S.C. Moldovan1, A.M. Moldovan2, T. Dumitraæcu3, S. Andrei3, I. Popescu3
1Department of Visceral and Digestive Surgery; 2Department of Anaesthesiology; St. Vincent de Paul Hospital
The Catholic Institut of Lille Hospital Group, North University of France, Free Faculty of Medecine Lille, France
3Center of General Surgery and Liver Transplant, Fundeni Clinical Institute, Bucharest, Romania
Background/Aims: Surgery remains the single hope for long-term survival long-term survival in pancreatic head carcinoma. Portal vein invasion is no longer a contraindication for resection but could be technically challenging. The aim of the present study is to emphasize the advantages of the posterior approach in duodenopancreatectomy with portal vein resection.
Methods: The present series includes 16 patients with duodenopancreatectomy and portal/superior mesenteric vein resection and reconstruction duodenopancreatectomy invading the venous axis, performed from 2004 to 2011, and representing one author’s experience.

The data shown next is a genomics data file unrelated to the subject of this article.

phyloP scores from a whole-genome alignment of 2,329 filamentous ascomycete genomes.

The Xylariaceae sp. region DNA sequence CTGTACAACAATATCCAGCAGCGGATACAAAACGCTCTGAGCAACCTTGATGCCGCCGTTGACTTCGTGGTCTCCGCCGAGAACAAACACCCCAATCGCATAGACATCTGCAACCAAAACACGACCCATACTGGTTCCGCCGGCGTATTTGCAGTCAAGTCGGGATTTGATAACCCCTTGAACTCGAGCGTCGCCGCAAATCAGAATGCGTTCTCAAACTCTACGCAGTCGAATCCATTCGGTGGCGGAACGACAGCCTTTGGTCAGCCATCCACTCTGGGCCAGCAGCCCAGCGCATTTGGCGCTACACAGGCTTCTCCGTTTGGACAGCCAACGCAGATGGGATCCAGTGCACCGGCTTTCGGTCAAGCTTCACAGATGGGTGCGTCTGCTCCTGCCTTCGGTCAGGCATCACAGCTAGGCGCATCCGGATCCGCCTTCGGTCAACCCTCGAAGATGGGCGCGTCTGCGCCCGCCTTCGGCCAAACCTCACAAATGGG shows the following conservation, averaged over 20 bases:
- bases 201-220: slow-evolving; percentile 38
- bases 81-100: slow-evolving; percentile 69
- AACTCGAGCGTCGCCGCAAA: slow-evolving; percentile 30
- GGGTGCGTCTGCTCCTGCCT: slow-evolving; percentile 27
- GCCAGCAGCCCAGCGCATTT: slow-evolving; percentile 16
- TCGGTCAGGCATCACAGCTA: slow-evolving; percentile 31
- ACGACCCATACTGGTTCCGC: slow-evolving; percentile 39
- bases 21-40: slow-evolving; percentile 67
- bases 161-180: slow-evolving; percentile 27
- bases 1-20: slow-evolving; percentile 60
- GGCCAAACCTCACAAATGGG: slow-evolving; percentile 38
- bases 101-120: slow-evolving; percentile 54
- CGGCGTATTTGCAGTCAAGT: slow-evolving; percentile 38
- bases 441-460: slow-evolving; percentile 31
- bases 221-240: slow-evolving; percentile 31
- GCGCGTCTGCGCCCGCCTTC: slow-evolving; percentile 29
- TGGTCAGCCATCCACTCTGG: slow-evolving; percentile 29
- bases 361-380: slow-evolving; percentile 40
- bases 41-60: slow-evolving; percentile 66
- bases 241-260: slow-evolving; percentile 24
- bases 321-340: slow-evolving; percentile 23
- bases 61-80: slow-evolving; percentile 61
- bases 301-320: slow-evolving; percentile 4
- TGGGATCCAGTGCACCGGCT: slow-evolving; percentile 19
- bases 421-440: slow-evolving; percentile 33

Results: A lateral resection with direct suture was performed in 10 patients and the length of the resected venous wall was less than 1.2 cm. A segmental resection was performed in six patients and the length of resected vein did not exceed 3 cm (range, 1.5 – 3 cm). All venous resection extremities were cancer-free at final pathological report. Eleven patients were considered as R0 resection while 5 patients were assessed as R1 at final pathological examination. Postoperative morbidity consisted of: 3 patients with postoperative pancreatic fistulae (grade A – 2 patients; grade C – 1 patient, requiring second look laparotomy for peri-pancreatic abscesses) and 5 patients with delayed gastric emptying grade B.
Conclusion: Portal/superior mesenteric vein resection during duodenopancreatectomy is safe and it is facilitated by the posterior approach. Moreover, the posterior approach facilitates total mesopancreas excision during duodenopancreatectomy for pancreatic head cancer, a technical feature that appears to be associated with an increased rate of negative resection margins.
Chirurgia (2012) 107: 571-578